ARI SHAPIRO, HOST:
In Chicago this week, a meeting attracted more than 25,000 brain scientists. The number would have been higher if President Trump's travel ban didn't keep out some international scientists. NPR's Jon Hamilton reports on how Visa problems affect researchers whose work spans international borders.
JON HAMILTON, BYLINE: The Society for Neuroscience meeting is the largest event of its kind in the world, and researchers come from just about everywhere.
USI CHEH: My name is Usi Cheh (ph), and I'm from Taiwan.
KIARA FISK: Kiara Fisk (ph), the University of Bordeaux.
SIAN KOH: Sian Koh (ph), and I'm from Korea.
HAMILTON: Most scientists present their work in an exhibition hall the size of several football fields. At a designated time and place, they unfurl their posters and field questions. Luca Fazio is a doctoral student in Germany, though he grew up in Italy.
LUCA FAZIO: I'm focusing on the role of potassium channels in a mouse model of multiple sclerosis.
HAMILTON: But a few posters at this year's neuroscience meeting arrived without their authors. I stopped by a poster from Hamid Ramezanpour, a Ph.D. student in Germany. He's not there. Instead, a researcher from Boston named Raymundo Baez is explaining Ramezanpour's absence.
RAYMUNDO BAEZ: He wants to come here to, you know, present his work, and he wasn't able because his visa was denied.
HAMILTON: The reason? Ramezanpour holds a passport from Iran, 1 of 7 countries included in the president's current travel ban. Sepiedeh Keshavarzi was also denied a visa for this year's neuroscience meeting. I reached her in London.
SEPIEDEH KESHAVARZI: I have Iranian passport even though I have left the country 2007.
HAMILTON: Keshavarzi got her Ph.D. in Australia before moving to University College London.
KESHAVARZI: It was my dream at some point when I was much younger to do research in the States.
HAMILTON: She was invited to this year's neuroscience meeting to give a presentation on brain cells that help us keep track of our own motion, but her visa was denied for the second year in a row. So Keshavarzi sent a pre-recorded PowerPoint to the meeting. She says her experiences have altered her goals.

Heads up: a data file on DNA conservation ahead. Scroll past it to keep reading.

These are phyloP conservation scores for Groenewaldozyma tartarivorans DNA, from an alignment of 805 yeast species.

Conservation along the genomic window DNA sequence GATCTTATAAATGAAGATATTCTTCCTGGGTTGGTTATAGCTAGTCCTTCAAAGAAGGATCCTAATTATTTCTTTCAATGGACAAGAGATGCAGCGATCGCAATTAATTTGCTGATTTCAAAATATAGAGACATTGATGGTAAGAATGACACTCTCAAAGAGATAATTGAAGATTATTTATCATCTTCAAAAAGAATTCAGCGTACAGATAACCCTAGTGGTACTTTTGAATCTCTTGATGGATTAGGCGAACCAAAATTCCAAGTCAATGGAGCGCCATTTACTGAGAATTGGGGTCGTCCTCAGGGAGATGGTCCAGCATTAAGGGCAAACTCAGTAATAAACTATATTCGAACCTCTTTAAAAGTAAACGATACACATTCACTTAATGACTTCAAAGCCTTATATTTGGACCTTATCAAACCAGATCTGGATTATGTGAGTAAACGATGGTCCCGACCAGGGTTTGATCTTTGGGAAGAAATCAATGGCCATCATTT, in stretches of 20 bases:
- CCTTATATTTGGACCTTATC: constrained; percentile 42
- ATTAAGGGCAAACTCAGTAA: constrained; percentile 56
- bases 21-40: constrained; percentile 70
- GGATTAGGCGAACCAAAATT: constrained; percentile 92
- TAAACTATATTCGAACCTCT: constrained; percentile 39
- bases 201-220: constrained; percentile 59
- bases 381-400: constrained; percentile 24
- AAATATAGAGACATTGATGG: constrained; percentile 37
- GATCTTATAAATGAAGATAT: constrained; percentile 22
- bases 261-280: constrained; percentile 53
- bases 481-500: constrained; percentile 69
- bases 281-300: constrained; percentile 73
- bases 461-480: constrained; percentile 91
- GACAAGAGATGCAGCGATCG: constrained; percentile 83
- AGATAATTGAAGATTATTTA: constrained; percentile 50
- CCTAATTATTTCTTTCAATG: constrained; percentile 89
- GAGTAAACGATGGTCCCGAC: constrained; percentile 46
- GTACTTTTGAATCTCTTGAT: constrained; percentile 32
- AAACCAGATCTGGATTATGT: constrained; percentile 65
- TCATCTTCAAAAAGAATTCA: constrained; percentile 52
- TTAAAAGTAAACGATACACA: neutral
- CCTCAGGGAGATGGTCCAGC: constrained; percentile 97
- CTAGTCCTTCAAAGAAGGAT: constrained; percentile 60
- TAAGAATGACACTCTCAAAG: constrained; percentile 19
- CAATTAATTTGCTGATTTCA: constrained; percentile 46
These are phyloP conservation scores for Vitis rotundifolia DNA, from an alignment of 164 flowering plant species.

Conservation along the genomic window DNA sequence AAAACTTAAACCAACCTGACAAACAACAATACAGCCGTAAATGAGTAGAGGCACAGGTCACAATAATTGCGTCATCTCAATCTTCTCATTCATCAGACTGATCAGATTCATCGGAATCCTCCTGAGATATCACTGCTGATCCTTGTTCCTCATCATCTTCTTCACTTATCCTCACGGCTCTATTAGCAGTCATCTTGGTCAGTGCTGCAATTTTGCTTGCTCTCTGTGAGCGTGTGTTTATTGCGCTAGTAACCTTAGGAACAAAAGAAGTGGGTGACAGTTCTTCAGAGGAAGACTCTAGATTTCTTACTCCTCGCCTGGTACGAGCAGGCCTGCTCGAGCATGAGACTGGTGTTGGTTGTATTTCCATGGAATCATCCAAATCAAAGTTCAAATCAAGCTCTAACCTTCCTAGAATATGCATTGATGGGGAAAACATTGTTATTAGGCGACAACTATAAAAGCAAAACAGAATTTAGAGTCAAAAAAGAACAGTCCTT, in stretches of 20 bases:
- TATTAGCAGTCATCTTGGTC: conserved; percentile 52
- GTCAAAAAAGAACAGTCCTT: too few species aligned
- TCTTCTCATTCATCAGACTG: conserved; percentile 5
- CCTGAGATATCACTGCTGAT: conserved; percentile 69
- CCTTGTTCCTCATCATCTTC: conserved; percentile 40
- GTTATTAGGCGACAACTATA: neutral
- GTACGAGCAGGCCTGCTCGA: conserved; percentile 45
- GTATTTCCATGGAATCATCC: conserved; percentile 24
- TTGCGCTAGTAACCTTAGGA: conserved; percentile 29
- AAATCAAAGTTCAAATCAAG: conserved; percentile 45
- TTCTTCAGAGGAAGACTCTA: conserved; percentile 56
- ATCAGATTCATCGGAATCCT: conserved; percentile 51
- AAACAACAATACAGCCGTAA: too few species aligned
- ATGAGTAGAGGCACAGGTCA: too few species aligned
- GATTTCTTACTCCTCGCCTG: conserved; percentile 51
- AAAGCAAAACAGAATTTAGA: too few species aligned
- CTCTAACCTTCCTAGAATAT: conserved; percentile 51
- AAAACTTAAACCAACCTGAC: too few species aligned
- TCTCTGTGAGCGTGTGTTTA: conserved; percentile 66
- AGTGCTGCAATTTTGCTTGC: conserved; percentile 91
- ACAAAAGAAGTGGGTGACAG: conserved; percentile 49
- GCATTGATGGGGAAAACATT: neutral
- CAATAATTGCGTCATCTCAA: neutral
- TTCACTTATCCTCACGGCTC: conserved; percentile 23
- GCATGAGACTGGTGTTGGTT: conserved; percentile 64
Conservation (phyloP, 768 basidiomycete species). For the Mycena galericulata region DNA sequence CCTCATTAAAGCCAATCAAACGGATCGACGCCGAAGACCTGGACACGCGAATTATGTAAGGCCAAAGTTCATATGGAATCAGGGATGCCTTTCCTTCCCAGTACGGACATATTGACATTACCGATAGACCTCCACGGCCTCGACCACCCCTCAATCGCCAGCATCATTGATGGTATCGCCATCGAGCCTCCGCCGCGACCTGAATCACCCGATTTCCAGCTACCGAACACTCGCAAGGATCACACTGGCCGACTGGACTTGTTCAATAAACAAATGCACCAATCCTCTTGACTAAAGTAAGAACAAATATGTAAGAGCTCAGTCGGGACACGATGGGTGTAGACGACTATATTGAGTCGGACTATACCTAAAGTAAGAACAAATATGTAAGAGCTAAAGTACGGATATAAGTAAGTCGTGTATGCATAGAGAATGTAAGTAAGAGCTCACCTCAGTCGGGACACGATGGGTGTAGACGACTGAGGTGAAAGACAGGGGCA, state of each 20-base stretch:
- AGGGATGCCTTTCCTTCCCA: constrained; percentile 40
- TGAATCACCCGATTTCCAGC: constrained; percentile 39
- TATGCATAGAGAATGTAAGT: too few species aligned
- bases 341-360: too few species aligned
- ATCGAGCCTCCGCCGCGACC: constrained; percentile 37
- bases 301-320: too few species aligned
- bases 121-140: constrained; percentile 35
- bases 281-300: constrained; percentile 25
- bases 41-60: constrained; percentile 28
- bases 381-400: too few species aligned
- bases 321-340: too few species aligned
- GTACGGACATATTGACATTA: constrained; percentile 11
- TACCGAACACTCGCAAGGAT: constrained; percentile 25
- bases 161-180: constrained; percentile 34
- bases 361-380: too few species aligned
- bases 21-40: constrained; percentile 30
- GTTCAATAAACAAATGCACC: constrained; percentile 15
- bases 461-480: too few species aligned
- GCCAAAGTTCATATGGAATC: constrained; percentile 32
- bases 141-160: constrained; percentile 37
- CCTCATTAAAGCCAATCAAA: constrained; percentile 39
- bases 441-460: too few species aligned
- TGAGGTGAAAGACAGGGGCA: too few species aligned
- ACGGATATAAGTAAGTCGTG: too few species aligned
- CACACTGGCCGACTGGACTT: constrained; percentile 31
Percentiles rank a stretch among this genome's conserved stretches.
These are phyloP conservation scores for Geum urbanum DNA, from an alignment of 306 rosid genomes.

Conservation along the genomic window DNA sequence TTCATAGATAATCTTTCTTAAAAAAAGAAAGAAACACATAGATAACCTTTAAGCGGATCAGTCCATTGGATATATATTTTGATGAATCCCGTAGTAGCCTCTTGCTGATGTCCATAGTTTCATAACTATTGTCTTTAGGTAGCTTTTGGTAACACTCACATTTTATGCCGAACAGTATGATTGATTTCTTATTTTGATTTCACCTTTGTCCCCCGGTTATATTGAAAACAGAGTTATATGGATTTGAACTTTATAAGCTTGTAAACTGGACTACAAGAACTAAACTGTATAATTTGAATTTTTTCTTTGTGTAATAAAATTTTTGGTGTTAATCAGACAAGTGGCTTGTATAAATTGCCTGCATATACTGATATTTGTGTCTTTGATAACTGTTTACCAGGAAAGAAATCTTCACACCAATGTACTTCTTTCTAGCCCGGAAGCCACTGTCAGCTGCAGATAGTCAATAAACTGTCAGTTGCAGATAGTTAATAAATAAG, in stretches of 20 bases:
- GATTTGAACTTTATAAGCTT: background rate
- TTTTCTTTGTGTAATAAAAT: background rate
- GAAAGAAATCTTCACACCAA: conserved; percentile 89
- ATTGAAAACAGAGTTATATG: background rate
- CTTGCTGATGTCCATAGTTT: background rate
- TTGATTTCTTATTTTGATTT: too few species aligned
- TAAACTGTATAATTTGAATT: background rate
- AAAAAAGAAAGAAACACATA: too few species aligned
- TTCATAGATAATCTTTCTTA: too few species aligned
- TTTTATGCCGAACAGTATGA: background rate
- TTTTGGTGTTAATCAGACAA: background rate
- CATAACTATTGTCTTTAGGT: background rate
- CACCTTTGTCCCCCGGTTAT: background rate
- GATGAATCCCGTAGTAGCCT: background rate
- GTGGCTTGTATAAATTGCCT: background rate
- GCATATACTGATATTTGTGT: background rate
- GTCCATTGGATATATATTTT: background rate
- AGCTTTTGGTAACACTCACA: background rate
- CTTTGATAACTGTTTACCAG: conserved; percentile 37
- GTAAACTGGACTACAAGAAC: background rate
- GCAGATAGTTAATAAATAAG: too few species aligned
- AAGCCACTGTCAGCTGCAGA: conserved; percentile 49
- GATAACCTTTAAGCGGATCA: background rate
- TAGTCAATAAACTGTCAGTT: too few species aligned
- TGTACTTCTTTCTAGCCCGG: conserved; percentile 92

KESHAVARZI: I will be looking for jobs in a few months. And I'm not considering the U.S. anymore, which is a real shame. I will be only looking in Europe now.
HAMILTON: The Society for Neuroscience has created a program to help people like Keshavarzi present their work at the meeting. It's called Science Knows No Borders. And this year, it helped researchers who'd hoped to travel from Iran, Mexico and India. But Keshavarzi says the problem goes well beyond those countries.
KESHAVARZI: People ask me, what is the number of those out there affected? And I keep saying, you wouldn't know because they don't apply.
HAMILTON: Some scientists persevere, though. Leili Mortazavi missed last year's neuroscience meeting in San Diego because of her Iranian passport. At the time, she was studying at the University of British Columbia.
LEILI MORTAZAVI: And I showed up with tons of documents. And I was just told that because of the presidential travel ban, I'm ineligible to even apply for a visa.
HAMILTON: So when Mortazavi began job hunting, she applied for a Canadian passport.
MORTAZAVI: I was lucky that I got my pass - Canadian passport just a few days before the interview for Stanford.
HAMILTON: She started her job as a graduate research assistant at Stanford a few weeks ago. Mortazavi says she loves the scientific community there but has mixed feelings about being in the U.S.
MORTAZAVI: Kind of sad to be in a country that is, like, has these policies in effect. I really hope that they change soon.
HAMILTON: Jon Hamilton, NPR News, Chicago.
NPR transcripts are created on a rush deadline by Verb8tm, Inc., an NPR contractor, and produced using a proprietary transcription process developed with NPR. This text may not be in its final form and may be updated or revised in the future. Accuracy and availability may vary. The authoritative record of NPR’s programming is the audio record.